The 1967 world two-man bobsled championship was history. "And tomorrow," said Amilcare Rotta, president of the International Bobsled Federation, "we start training for the four-man, no?"
Yes. No. One four-man sled, the Italian, made it down the course, and that was that. French officials made a desperate plea to competitors to keep practicing, but by now the sledders were ready to march on city hall with truncheons. Finally Rotta called it off. "Next year," he said, "will be perfect."
Next year, indeed. The Col de Poutran needs considerable work before the Olympics. How can it be repaired on time?
"The best thing to do with it," said Franz Kapus, "is to break it up and put it into trucks and drive it back down to Grenoble."
Kapus is the 59-year-old sledding expert from Zurich who is in charge of care and maintenance of the run, and Kapus knows bobsled runs: he broke his back on one in a spectacular accident at Cortina in 1954. He was a four-man world champion in 1955 and Olympic champion in 1956. The entire course, he said, is an $800,000 mistake. There is nothing to do now, he says, but rip out all the cement and rebuild it with earthen walls. That way mistakes can be repaired with shovels.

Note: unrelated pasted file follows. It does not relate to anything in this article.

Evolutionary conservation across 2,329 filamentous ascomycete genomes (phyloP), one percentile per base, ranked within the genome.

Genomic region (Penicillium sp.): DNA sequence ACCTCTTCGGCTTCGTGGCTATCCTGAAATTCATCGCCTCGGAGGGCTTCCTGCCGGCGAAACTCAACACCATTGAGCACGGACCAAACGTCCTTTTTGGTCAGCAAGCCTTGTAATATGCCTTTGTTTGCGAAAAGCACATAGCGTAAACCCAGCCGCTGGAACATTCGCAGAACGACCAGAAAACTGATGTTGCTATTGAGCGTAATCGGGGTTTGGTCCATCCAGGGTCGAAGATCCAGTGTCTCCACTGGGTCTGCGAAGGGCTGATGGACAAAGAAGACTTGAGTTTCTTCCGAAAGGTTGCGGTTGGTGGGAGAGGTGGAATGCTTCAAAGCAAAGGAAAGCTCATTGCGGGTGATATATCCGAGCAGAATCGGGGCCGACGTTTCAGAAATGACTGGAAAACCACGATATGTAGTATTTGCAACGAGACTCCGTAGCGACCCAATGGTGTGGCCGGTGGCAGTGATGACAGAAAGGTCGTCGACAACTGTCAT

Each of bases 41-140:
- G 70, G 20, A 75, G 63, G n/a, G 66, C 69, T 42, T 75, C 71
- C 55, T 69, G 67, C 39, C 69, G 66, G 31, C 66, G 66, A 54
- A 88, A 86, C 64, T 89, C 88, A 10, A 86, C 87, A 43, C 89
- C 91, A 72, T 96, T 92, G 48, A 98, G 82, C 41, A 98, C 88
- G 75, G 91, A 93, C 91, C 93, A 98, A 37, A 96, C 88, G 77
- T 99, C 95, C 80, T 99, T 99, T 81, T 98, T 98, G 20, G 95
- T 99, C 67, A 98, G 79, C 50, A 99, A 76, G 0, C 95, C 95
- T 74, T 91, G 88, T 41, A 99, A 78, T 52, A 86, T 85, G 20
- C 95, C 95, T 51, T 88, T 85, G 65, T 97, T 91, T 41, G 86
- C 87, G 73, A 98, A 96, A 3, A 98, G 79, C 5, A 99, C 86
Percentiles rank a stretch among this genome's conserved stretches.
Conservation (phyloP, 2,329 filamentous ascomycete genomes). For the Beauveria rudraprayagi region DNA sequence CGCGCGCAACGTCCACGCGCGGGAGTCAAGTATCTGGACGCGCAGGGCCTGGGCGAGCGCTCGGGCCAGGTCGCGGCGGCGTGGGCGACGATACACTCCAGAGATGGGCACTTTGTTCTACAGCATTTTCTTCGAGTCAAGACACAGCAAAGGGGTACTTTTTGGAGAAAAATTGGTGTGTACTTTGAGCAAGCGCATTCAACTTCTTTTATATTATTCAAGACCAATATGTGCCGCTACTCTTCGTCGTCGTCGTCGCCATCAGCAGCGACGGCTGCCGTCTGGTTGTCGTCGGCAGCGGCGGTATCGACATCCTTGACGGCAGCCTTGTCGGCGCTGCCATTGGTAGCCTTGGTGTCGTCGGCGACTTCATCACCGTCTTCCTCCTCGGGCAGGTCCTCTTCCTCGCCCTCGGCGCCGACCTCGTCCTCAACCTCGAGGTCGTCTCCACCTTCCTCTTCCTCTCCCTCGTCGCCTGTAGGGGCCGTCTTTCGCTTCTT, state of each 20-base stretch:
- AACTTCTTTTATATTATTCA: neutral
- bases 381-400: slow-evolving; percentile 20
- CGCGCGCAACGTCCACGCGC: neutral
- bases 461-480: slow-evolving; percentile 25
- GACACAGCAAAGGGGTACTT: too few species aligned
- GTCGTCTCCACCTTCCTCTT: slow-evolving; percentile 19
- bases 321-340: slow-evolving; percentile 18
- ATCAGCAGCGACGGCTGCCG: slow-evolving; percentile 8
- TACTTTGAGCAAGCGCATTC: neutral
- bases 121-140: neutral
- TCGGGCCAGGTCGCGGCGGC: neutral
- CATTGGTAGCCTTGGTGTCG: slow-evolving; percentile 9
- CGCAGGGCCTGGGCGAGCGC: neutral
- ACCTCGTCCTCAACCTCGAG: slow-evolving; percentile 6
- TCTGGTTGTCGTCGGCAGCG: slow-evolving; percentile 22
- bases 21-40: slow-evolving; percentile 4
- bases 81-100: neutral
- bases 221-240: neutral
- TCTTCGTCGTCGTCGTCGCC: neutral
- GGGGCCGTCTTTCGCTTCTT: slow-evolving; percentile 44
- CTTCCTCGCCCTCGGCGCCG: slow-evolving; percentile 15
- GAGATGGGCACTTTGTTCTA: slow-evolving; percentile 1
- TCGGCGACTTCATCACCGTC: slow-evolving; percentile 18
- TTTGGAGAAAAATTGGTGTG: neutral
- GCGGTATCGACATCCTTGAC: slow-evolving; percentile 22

Gaudenz Gartmann, the Swiss Chef de Mission who had observed the construction of the run, said, "Plans for the course were perfect, but mysteriously, somewhere between the architect's plans and the finished run, something went wrong. On the curves the spaces have been changed and the whole thing is off enough to make it a monster."
"The best remedy for the course," says Fred Fortune, "is to dynamite it and start all over again. We tried shaving the ice down to eliminate the humps," he said, "and we hit solid concrete. Blasting is the only answer."
Prospects now are that the course must be entirely rebuilt this summer to satisfy all the critics and remove all the imperfections.
Meanwhile, the world's biggest, snakiest white elephant lies in the hills above Grenoble—the most unloved bob run in the world.